Everyone that I talk to thinks that more locally grown foods are a wonderful thing. Most people that I know want a local farm that will provide fresh, healthy, sustainable produce. But very few people realize all that goes into making that possible.
Growing sustainable foods is a lot of work. To keep the bugs and the weeds at bay requires constant vigilance. It’s not a 9-to-5 kind of job. It is hot; it is hard; and it is intense.
When growing food organically, there are good years and bad years. Every farm and every year is different. Rain, lack of rain, disease, pests, frost, and intense heat make every year a gamble. Part of a CSA is sharing in the risk and the reward of the farm. It’s no secret that last year was a particularly challenging year on many fronts. Many of you understood, and have continued to stand with us.
In our effort to pay off the farm--Just nine years to go!--Victory Acres has run at deficit for the past two years. We have cut costs everywhere that we can while trying to maintain the quality for our CSA (Community Supported Agriculture) members, but too often there’s just not enough to go around. Our budget every year is based on our CSA membership for that year. Our current membership is half of what it was last year, and we are looking at some other options right now besides the CSA to fund the overall farm operation.
Honestly, we do not want to go anywhere else. We like working directly with our CSA members, and we want to develop a sense of loyalty to the farm that will survive the less-than-ideal seasons like we had last year. We want our members to be thrilled with our weekly share amounts! We want them to be excited as they see each new piece of the farm blossom and take root! We want all our members—from the youngest to the oldest--to see Victory Acres as their farm.
But there are reasons that CSA’s do not work out for members and for farmers. Our produce could command a healthy profit at a few select farmers markets and upscale restaurants, and our members could find what they want to buy at another venue. We know that there are times when you could buy more produce at Walmart for less than the cost of your CSA membership. But if the CSA goes away, what is lost? What is lost is community. The chance to connect with your food, your farmer, and the process that sustains our life and health cannot be reduced to a dollar amount. The employment of local people and local land to produce local food and build community cannot be purchased in a store.
Sharing in the risk and reward of the farm can be risky for all of us. You don’t know what kind of season it’s going to be and neither do we. When you look at the price of the share and consider paying all of it at once it may not seem like a very good deal. But when you consider all that you get throughout the season, it really is a good deal. Many years, members find that vegetables cost less than $1 per pound. But even in years like last year when our yields were down considerably, we were still under the national organic average retail cost. We know that times are tough, and many people are cutting back for economic reasons. If you want to participate but don’t feel like you can afford it, we can work it out. We want you to be a part of the farm.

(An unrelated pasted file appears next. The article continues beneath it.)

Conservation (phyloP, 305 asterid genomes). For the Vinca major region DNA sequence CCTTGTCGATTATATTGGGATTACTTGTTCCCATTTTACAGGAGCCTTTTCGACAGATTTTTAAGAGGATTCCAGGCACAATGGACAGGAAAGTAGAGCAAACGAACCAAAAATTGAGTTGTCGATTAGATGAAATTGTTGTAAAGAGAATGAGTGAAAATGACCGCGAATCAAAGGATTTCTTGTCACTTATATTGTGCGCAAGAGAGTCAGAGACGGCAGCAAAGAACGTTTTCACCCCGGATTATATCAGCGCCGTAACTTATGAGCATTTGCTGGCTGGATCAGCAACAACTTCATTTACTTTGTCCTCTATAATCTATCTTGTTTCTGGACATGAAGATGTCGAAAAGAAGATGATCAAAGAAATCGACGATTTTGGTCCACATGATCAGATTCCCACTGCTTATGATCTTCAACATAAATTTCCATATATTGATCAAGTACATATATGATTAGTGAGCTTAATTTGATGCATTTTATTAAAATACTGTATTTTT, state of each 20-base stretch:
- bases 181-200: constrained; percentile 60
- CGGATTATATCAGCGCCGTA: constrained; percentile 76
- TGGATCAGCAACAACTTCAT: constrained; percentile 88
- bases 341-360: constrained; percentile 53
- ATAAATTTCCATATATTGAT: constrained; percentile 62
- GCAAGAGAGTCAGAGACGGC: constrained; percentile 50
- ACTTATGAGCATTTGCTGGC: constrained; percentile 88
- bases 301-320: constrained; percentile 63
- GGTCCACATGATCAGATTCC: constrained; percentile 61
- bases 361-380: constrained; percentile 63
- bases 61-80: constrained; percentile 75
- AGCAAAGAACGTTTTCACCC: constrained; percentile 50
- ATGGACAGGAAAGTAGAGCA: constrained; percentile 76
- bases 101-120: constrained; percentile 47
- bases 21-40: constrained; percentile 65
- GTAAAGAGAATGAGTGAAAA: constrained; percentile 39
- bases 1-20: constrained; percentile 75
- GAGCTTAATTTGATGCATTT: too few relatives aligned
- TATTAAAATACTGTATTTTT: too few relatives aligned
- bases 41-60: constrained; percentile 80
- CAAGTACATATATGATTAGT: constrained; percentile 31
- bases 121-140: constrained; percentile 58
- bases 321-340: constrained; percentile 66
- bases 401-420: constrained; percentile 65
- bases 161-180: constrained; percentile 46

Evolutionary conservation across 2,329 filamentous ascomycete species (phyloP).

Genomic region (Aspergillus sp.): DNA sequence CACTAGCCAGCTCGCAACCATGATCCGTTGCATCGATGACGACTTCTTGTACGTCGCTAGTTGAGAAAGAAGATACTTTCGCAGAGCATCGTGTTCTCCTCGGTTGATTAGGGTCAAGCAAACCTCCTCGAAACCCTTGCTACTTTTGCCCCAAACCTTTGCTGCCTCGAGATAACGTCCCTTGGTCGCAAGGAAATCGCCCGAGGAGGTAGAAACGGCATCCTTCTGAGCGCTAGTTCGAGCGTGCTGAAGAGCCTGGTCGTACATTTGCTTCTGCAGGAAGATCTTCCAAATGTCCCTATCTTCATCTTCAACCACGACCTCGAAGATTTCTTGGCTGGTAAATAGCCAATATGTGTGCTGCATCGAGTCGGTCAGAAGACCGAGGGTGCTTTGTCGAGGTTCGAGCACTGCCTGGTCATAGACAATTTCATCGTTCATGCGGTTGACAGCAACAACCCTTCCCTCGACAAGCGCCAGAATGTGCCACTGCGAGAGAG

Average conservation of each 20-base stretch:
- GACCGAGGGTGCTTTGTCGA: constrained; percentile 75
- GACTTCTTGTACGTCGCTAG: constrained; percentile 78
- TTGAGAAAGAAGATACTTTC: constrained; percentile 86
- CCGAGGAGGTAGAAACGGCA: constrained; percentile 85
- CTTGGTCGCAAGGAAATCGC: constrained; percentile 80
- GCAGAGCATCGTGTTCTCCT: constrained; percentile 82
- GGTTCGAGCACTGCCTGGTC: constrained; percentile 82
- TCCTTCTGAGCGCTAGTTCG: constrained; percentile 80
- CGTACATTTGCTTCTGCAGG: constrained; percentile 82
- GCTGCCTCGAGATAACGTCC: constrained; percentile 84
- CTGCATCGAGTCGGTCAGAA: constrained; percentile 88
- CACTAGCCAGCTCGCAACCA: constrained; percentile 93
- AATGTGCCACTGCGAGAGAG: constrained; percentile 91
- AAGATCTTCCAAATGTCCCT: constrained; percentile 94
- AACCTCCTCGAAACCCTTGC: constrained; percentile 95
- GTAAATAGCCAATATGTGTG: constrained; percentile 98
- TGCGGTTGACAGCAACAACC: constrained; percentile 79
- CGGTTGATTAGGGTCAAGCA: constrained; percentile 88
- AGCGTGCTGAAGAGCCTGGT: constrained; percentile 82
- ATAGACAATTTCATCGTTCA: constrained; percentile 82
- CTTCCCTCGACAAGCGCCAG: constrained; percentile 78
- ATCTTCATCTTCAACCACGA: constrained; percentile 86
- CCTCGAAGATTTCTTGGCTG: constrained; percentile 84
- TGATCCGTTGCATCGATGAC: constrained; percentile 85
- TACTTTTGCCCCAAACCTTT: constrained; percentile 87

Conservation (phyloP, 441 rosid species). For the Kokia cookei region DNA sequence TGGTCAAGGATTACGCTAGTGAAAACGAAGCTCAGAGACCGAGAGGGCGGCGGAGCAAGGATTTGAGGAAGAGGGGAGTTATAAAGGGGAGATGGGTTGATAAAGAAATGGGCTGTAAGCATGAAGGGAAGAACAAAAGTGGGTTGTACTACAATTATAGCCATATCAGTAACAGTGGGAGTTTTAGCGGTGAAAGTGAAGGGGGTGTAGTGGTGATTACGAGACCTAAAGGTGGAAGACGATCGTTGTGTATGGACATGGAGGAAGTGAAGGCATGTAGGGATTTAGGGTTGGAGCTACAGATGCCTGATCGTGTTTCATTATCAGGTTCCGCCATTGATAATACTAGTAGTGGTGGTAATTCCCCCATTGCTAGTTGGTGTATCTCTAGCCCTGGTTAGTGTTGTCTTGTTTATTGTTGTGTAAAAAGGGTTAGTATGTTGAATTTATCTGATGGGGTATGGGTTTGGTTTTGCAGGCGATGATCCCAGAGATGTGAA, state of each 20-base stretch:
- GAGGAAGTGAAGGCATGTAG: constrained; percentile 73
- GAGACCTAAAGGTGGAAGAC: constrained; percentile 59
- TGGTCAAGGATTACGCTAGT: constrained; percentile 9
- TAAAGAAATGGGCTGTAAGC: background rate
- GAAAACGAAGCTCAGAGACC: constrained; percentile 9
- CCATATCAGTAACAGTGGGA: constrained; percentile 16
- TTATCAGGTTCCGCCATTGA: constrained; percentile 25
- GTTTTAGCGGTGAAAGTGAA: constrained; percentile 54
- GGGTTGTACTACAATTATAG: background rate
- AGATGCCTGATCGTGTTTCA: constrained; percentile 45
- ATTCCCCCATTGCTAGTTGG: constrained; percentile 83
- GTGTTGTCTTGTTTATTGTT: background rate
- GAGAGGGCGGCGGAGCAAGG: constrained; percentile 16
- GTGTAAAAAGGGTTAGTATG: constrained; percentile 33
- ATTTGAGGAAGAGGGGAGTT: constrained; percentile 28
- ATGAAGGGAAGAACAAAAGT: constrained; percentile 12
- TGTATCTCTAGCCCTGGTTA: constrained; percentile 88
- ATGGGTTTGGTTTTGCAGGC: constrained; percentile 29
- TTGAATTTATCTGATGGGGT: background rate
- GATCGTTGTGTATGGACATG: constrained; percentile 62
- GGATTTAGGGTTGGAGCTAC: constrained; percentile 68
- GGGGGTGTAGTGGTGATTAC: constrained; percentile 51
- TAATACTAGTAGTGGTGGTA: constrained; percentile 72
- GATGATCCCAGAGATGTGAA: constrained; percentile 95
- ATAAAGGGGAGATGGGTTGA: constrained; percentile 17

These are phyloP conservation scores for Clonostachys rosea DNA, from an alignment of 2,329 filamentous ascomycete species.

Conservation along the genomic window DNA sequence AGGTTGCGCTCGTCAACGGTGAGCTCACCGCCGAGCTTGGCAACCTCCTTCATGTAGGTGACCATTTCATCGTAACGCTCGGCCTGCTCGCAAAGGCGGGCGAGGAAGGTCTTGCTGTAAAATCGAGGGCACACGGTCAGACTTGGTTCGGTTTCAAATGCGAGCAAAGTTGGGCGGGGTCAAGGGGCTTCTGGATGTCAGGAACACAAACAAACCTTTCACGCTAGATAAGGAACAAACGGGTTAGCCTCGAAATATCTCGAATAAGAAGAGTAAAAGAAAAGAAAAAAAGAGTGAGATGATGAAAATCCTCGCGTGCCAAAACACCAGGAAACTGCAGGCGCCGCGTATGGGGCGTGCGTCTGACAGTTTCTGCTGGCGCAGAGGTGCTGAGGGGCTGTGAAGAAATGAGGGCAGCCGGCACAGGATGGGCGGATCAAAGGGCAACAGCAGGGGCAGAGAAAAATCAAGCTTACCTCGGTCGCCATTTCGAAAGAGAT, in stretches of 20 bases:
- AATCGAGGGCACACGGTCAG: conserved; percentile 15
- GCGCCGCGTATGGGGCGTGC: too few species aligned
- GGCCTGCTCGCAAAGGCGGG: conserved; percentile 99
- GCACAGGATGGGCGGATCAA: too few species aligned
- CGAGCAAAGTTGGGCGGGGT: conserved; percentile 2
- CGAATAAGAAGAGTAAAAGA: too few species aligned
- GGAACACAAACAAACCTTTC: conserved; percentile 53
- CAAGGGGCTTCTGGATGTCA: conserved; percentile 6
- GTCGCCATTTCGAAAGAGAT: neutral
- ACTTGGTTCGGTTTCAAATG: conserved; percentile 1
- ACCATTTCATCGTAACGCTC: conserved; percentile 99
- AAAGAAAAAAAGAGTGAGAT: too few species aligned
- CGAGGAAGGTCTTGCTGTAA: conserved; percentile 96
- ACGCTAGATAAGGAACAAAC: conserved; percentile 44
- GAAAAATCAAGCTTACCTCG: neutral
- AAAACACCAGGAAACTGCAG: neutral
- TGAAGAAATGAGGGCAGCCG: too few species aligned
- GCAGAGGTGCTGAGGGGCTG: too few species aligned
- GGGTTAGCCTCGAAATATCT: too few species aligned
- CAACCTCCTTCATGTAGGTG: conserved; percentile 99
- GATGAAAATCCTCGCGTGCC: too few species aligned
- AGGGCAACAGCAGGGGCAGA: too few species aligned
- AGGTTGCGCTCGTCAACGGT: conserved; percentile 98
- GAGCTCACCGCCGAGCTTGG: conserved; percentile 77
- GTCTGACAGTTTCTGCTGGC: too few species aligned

So is the CSA worth it? Every time I see the smiles on the faces of children piling out of the van to pick up their share from their farm for another week and another season, I believe again that all those long hot hours in the fields are worth it. Every time this summer that you bite into another slice of deep-red, vine-ripened, farm-fresh, Victory Acres tomatoes, I hope you’ll think it’s worth it too.
Community Supported Agriculture cannot survive without community support. We need you and members like you to make the farm successful, and we are working our hardest to make sure we deliver a great crop for the 2012 growing season. In addition to the many ways you have already encouraged and supported us, here are a few things that you could do to help:
· Sign up! If you haven’t signed up yet, give it a try or let us know why. We value your membership, and we take what you have to say very seriously.
· Tell your friends. If you enjoy and appreciate our CSA, chances are, they will too.
· Join us in our work. The field work never ends. There is always more work to do than what we have time or manpower to accomplish. While work from members is not required, it is appreciated. We welcome your help – for an hour or for a day.
· Appreciate your farmer. A lot goes into making the produce you enjoy possible. Most people don’t know it, but Farmer Terry is actually a full-time volunteer. To help the farm, my parents are investing their lives--because they believe in this work and want to see it continue. While paying off the farm, Victory Acres cannot currently afford to pay a full-time farmer. While Farmer Terry doesn’t get a paycheck, a little appreciation from our members can go a long way.
· Volunteer your skills. In our CSA membership, we know that there are a variety of talents. Making your expertise available would be a great way to help the farm.
This year is going to be a great season, and we would love
for you to join us at Victory Acres